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Beverly Feldman is intent on making comfortable shoes.
The designer, who recently added comfort details to much of her collection, said the idea came from loyal customers of her 33-year-old eponymous brand.
“What women really want most is comfortable shoes,” said the designer, who visited New York from her home in Alicante, Spain, during the last week of October. To that end, Feldman has created a comfort-focused spring collection that includes pumps, flats and booties in a mix of animal prints, vibrant pops of color and contrasting textures such as leather, snakeskin and pony hair. The shoes will retail for about $275 to $350 on her e-commerce site and on HSN.
Here, Feldman weighs in on the move toward more comfortable footwear and how her brand is faring during a down economy.
1. How are you integrating comfort with your signature looks?
BF: Women are just fed up, and I’m trying to bring some normalcy back into the shoe business. Professional women should not have to feel compelled to walk into an office in 10-inch spike heels. You don’t have to be wearing a very high heel to make a statement. The [new collection] has solid heels. The heavier the heel, the more powerful the walk. The construction also includes a flexible rubber sole and an insole with memory foam that’s almost like mattress foam.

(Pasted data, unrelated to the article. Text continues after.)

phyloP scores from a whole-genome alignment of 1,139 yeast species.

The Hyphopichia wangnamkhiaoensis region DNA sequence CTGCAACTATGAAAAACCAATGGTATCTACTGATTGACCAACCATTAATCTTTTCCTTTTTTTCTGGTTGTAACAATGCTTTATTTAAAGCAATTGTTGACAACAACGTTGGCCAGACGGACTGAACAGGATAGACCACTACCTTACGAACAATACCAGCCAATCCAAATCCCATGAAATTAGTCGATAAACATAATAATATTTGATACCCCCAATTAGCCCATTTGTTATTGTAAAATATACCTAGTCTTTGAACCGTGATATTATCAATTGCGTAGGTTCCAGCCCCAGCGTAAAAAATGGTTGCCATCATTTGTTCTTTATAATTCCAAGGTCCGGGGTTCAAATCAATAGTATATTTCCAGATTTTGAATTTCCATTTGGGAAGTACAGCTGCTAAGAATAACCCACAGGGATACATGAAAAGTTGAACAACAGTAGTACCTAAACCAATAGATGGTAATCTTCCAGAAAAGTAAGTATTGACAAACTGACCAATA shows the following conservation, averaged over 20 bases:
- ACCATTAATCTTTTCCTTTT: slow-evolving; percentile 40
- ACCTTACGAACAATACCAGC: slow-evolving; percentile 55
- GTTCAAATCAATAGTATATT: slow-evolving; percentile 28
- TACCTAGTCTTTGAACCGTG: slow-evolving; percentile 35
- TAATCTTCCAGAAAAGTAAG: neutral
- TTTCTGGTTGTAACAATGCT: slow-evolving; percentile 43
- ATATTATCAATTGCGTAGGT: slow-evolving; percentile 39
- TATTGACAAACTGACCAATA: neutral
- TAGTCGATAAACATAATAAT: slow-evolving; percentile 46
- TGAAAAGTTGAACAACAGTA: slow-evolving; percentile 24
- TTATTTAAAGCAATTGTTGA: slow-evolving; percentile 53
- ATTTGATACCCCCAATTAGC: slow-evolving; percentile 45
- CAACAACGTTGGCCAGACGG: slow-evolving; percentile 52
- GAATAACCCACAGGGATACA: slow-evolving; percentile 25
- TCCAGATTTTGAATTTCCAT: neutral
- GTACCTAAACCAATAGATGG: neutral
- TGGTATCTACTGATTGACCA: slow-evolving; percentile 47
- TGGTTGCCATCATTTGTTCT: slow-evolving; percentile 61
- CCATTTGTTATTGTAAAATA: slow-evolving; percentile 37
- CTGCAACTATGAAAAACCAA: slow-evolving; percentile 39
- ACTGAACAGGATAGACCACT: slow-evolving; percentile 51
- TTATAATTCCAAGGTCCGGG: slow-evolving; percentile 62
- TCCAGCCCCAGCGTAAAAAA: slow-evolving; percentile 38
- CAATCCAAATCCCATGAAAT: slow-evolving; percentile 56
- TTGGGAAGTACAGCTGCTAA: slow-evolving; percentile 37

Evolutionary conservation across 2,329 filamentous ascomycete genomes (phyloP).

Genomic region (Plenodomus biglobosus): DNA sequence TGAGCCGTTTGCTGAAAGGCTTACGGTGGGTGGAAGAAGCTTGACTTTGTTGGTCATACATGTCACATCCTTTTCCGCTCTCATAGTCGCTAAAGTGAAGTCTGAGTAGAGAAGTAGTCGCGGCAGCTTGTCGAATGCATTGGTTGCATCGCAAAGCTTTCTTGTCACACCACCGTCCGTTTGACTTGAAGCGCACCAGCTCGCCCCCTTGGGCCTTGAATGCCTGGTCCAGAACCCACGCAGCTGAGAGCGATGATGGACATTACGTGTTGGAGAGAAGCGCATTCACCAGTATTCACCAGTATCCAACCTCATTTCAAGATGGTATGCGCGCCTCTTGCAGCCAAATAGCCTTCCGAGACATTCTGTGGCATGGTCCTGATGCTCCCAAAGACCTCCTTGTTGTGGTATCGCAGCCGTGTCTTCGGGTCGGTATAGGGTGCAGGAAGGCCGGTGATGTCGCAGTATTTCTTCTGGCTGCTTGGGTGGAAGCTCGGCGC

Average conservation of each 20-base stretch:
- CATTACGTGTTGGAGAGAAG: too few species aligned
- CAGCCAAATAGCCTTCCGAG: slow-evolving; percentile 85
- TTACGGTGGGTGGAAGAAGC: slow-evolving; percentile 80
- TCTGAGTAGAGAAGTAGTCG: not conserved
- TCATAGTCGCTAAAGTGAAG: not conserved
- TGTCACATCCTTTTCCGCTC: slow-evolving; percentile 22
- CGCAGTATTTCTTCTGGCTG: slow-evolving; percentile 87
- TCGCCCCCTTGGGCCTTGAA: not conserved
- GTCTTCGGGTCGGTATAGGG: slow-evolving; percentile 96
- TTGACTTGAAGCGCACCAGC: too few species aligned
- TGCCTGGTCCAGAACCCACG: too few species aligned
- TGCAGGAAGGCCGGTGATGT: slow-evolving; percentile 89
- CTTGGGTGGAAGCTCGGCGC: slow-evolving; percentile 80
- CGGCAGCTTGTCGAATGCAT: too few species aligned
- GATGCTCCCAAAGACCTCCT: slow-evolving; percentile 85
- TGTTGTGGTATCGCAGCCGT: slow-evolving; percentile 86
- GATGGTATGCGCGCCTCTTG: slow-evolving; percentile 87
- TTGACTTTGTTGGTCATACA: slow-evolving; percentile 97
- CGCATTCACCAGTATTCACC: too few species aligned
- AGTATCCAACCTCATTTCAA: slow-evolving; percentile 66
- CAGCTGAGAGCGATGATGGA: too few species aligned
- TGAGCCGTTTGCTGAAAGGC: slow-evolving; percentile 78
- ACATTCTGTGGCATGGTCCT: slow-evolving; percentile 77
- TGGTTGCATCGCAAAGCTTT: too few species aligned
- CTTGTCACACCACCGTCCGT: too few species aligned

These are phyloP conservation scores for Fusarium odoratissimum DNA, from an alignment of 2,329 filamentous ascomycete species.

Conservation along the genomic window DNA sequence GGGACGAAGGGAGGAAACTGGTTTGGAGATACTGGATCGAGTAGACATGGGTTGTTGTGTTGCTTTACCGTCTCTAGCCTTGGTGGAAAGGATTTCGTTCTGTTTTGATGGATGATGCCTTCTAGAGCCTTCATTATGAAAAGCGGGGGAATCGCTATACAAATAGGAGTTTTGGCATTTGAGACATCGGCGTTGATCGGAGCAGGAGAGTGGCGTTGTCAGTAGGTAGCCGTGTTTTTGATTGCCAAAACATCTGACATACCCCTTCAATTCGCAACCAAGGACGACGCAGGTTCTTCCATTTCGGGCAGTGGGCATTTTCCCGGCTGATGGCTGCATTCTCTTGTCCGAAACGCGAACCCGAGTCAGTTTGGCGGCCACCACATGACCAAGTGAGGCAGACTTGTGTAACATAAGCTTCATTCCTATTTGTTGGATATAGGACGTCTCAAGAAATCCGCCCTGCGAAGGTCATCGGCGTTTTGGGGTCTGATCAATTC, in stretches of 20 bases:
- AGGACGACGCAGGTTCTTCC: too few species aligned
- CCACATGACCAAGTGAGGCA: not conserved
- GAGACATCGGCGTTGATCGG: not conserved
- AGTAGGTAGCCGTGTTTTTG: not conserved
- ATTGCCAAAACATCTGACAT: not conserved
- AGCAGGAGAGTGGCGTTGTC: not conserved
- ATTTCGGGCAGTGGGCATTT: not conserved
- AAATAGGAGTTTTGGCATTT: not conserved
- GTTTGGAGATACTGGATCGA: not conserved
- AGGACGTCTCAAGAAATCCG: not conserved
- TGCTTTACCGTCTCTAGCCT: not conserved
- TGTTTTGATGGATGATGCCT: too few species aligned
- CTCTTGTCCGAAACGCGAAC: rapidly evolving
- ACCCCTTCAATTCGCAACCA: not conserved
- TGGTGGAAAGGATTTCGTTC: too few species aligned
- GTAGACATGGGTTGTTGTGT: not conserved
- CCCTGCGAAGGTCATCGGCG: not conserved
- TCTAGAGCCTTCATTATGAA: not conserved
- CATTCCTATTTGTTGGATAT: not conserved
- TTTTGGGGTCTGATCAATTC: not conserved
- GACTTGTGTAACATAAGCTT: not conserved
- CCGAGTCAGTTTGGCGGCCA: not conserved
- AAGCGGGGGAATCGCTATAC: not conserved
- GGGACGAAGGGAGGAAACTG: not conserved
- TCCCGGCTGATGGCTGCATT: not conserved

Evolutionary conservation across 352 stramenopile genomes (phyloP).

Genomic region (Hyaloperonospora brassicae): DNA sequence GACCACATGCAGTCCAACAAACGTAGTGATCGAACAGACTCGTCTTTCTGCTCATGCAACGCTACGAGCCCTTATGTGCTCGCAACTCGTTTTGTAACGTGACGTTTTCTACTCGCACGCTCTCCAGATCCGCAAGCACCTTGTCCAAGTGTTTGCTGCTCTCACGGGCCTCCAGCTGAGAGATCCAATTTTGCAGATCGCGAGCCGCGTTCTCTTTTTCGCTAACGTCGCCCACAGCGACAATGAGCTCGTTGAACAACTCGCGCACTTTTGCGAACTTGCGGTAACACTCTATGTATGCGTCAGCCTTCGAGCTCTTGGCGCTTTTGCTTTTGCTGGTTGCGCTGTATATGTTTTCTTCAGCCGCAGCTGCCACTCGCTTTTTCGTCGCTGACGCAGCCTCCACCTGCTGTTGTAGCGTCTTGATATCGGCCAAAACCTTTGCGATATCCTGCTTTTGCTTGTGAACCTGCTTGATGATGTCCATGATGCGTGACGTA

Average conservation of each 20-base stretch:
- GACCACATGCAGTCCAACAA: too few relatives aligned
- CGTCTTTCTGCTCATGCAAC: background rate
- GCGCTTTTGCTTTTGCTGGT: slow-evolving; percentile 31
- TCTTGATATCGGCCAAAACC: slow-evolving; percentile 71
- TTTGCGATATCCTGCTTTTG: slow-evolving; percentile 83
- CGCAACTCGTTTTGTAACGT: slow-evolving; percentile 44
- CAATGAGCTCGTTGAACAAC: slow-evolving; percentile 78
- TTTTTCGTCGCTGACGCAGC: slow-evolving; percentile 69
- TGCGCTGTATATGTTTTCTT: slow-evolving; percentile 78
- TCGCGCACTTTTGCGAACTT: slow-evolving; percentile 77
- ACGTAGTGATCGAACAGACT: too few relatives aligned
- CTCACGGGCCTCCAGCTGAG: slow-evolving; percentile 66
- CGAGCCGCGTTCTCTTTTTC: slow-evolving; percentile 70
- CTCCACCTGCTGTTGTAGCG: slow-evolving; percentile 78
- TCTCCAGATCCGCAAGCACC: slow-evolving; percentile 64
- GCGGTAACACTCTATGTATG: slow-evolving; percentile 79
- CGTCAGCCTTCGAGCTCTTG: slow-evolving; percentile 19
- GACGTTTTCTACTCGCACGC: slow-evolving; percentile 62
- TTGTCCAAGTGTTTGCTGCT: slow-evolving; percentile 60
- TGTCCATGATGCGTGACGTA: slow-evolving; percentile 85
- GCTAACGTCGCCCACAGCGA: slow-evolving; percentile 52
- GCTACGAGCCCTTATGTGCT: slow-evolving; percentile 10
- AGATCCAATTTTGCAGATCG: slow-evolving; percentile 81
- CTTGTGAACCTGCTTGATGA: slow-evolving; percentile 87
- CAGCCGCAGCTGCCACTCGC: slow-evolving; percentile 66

2. Why do you like to focus on understated constructions?
BF: Women’s footwear has really gotten out of hand with all the triple platforms and what The New York Times recently called “furniture shoes.” My whole aesthetic has always been about the glamour queens of the 1950s. That’s the inspiration for all my collections. I stick to what I believe in and what I think looks good.
3. You’ve been in the shoe business for more than 40 years. How do you weather difficult economic times?
BF: I design into it. We have a rather large business designing special collections [for department stores] that are priced for the recession. We offer an entry-level price point in the designer footwear zone. This [part of the business] has floated us through [recessions]. We’re doing [these more moderately priced products] constantly. Everybody does it, but maybe other people don’t talk about it.